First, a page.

News to pay only 35 subscribers in three months to Newsday

In recent months there has been a great discussion about the possibility, advanced by some publishers (the most active in this sense seems to Rupert Murdoch) to make payment to the news sites .
This even after the bad news on the front of the sales of newspapers in print and on the economic crisis under way, which have undermined many newspapers also important, as the New York Times .
The question was also involved Google, which in Italy has seen him open in an antitrust investigation by following a report of Fieg (Italian Federation of Newspaper Publishers), because of the Google news service in Italy. Following Google to meet the needs of publishers decided to provide the opportunity for publishers to limit the number of hits for free , from Google services (like Google News), web pages of their newspapers.
According to rumors, the New York Times would be willing, in 2011, to charges of making access to articles on his website.

There were still major doubts about the response of the Internet to shift from "all free model" to model all (or almost) sold. " That is, if and how many readers, accustomed to read the free articles on news sites or at least to find free Internet news sites, then they actually signed subscription to read articles on newspaper sites.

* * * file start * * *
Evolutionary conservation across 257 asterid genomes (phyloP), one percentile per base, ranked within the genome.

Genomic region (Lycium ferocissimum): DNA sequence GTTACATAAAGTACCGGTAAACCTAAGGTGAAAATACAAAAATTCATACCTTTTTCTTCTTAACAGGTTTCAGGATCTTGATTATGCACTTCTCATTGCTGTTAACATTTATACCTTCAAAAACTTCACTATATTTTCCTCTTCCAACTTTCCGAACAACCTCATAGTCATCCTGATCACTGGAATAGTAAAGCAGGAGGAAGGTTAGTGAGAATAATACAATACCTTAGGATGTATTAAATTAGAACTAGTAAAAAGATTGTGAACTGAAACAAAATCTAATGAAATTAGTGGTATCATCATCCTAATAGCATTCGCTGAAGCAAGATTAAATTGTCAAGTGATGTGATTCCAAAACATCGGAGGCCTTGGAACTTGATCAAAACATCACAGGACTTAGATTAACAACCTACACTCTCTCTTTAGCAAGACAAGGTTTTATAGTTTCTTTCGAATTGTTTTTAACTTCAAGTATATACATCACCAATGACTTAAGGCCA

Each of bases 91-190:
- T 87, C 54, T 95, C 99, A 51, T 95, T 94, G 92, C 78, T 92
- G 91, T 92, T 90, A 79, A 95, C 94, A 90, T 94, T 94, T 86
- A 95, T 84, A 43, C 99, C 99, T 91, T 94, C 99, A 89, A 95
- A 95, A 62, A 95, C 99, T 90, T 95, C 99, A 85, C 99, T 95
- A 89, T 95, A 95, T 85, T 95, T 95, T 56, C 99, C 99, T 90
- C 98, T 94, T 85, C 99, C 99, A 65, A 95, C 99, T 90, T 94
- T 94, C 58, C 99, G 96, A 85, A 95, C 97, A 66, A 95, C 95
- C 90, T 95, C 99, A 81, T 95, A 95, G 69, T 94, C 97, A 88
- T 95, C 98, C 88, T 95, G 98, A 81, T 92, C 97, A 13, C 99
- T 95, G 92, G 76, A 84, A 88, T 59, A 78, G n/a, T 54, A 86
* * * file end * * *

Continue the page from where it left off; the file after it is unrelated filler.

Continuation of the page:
Newsday, American newspaper distributed in the New York area, has made the plunge and made available for a fee the articles on his website . Clicking on the link to an article goes to a page where there is only the first part (few lines) of the article. To read the rest of you need to subscribe.

Unfortunately for the American newspaper in three months but only 35 people have subscribed. Newsday says that the low number of subscribers is explained by the fact that subscribers to the journal in print have access to articles on the website, and also subscribers a cable TV (also owned by the publisher of Newsday) have access to articles on the website.
However this is certainly not an encouraging precedent for other publishers.

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